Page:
Richard Meyst, president of Fallbrook Engineering Inc. (Escondido, CA), along with Steve Coulter, senior research associate, will present “Bioresorbable Polymers for Medical Devices—A (Still) Emerging Field” at the MD&M West conference program on Monday, February 13. Fallbrook Engineering is a design and consulting house focused on medical device design and development.
MPMN: What topics will you cover in your presentation?
Meyst: There are two main areas we are going to cover. The first area is how the selection of bioresorbable materials must conform to design controls, and a key part of that is properly specifying your requirements. Second, we want to convey a recent experience in which we found very limited options for commercial bioresorbable polymer sources.
MPMN: How does working with bioresorbable polymers differ from working with traditional materials?
Meyst: By their very nature, these materials are very sensitive to degradation. You need to consider every environment that the material is in from incoming receiving to sterilization, shipping, and storage. Additionally, these materials call for much more precise processing-method controls; designing “controlled change” into a product is no simple task. Another big difference is the raw material cost. These materials are usually very expensive compared with comparable polymers, such as nondegradable polyesters. As a result, you need to employ high-yield, low-waste molding technology. There are a limited number of molders that fully understand how to properly process bioresorbable polymers in order to achieve the desired result.
MPMN: What is the most common mistake made by medical device manufacturers when designing with bioresorbable materials?
Meyst: The thing that really stands out is trying to succeed without adequate process control, which includes considerations such as water content, temperature excursions, etc. On finished parts, OEMs need to take a close look at the effects of sterilization, the impact of residuals, and the overall effect of sterilization and storage on functional, mechanical, and chemical properties. They also need to know how long the material actually lasts. For example, the material may lose its strength in a year but may persist at the site for another year or more. Also, there’s a huge difference between surface erosion and bulk erosion for implantable, resorbable polymers. Companies need to look at how the loss of strength tracks with the loss of weight. And if used for drug release, how does the nature of erosion affect dosing?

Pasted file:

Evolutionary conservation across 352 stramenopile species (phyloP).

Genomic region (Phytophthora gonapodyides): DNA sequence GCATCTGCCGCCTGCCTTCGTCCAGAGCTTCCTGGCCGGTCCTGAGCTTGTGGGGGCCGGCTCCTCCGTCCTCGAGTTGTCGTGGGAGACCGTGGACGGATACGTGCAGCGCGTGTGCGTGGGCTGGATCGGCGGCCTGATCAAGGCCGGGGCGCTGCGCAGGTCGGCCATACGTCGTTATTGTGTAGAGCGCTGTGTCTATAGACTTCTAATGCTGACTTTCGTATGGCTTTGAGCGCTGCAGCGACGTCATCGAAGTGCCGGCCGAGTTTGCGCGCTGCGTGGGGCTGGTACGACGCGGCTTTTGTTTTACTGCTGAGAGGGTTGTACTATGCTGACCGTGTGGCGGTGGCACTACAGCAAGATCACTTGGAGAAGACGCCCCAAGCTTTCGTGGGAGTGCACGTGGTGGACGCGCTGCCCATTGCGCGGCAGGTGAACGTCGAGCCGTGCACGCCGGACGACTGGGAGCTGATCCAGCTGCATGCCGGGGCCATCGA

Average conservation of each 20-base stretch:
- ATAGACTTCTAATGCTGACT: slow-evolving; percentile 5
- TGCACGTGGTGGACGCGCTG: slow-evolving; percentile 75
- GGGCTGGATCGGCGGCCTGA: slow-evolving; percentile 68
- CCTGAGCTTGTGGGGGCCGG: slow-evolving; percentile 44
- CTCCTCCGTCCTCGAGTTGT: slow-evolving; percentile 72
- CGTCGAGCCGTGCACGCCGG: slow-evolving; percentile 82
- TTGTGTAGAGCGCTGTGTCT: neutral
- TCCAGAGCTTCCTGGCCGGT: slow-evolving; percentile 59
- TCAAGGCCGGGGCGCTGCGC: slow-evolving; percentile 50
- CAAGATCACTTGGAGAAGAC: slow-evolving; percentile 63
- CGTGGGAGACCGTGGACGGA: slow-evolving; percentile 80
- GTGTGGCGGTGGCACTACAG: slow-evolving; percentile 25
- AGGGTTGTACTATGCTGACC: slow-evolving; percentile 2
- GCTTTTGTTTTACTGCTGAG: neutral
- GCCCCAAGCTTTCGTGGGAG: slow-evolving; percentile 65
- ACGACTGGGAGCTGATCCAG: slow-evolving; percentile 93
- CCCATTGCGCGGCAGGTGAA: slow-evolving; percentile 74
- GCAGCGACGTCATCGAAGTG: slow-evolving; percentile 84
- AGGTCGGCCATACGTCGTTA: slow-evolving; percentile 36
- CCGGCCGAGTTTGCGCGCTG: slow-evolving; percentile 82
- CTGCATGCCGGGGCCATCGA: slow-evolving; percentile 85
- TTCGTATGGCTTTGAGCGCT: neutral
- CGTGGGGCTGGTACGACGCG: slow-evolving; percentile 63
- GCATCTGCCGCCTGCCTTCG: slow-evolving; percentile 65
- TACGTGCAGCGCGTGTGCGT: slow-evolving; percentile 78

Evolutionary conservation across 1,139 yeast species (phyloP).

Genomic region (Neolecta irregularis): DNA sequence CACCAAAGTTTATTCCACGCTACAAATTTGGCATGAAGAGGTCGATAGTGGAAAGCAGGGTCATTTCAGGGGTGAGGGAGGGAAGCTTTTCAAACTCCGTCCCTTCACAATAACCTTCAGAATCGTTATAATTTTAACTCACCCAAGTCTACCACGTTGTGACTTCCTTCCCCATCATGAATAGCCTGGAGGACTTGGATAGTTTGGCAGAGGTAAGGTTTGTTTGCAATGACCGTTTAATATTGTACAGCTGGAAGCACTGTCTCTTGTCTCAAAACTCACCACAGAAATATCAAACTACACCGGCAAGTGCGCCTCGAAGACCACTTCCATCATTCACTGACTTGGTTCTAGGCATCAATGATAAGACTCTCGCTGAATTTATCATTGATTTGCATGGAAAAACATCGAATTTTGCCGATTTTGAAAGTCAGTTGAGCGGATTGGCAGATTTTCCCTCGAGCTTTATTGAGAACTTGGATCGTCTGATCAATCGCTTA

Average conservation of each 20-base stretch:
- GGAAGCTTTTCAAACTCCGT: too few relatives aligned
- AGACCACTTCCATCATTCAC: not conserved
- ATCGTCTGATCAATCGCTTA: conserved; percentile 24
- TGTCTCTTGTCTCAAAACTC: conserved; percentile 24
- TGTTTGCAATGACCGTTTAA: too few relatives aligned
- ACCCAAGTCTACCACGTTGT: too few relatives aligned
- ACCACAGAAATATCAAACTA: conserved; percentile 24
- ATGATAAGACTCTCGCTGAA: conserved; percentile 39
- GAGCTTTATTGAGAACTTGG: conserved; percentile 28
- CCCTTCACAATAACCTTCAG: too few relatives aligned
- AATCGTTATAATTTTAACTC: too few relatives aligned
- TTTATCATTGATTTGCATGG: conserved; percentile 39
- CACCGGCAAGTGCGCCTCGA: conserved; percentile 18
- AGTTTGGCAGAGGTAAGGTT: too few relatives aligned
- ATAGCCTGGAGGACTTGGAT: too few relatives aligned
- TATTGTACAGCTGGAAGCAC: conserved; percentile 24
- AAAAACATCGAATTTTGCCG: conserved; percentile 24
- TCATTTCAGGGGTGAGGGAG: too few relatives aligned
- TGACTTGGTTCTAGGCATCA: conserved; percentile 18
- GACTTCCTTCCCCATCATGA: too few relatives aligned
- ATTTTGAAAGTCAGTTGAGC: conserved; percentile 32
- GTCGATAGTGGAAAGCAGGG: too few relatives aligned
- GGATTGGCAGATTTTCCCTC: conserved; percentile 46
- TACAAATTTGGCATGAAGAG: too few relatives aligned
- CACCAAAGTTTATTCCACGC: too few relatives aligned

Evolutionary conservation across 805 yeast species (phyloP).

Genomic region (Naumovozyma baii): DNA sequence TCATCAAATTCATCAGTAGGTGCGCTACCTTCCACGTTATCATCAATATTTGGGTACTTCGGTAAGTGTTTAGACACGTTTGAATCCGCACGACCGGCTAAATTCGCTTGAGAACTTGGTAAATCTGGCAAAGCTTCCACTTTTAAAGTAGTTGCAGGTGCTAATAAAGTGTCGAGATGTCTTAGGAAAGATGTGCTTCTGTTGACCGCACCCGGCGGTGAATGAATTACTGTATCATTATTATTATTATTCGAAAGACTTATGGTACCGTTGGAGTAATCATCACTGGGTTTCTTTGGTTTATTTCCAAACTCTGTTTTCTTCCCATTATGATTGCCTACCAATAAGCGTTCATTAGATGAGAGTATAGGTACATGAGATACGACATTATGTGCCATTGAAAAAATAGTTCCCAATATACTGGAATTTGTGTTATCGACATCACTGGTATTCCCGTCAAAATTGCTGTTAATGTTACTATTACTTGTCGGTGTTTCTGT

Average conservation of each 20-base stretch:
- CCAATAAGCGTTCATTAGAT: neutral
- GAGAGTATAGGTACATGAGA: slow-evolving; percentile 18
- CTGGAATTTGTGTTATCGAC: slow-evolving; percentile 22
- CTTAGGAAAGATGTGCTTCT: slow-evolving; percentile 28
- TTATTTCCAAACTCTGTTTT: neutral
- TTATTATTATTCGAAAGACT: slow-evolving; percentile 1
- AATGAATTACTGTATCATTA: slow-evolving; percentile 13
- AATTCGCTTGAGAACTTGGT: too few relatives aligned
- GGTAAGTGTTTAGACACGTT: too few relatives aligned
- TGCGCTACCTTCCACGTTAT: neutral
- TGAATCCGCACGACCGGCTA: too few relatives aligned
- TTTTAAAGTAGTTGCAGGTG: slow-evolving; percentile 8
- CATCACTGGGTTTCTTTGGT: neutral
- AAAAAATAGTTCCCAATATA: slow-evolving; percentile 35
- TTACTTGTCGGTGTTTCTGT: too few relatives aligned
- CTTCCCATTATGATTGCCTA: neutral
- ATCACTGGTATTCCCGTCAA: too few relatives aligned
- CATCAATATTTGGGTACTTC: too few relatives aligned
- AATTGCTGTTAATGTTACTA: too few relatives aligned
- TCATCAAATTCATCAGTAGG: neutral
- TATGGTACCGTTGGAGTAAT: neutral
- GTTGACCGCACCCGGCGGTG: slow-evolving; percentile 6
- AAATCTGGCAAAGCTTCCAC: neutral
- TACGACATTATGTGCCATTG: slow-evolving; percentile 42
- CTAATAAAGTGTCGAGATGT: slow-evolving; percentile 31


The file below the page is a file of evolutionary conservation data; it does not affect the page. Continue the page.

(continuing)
MPMN: What’s next for bioresorbable materials in medical applications?
Meyst: We would like to see more polymers become available. We have found that materials that were near commercialization in the late 1990s are still not available. As a commercial process, this is a deadly spiral: If more materials do not become available, there won’t be as many potential uses and applications. With less use of the material, costs remain high because of poor demand, making it still less attractive for a designer to look for new bioresorbable material applications.
MPMN: What do you hope attendees will take away from this presentation?
Meyst: Because bioresorbable polymers have been well known and well characterized for decades, we thought that solving a commercialization issue would be easy. There should have been multiple material options and multiple supply sources available. Neither of these assumptions was true at all. If you are looking at medical product designs that require these materials, pay attention to the details. You should likely allow more money and time for development than you initially estimated.
For more information on the 2012 MD&M West Conference, visit www.mdmwestconference.com.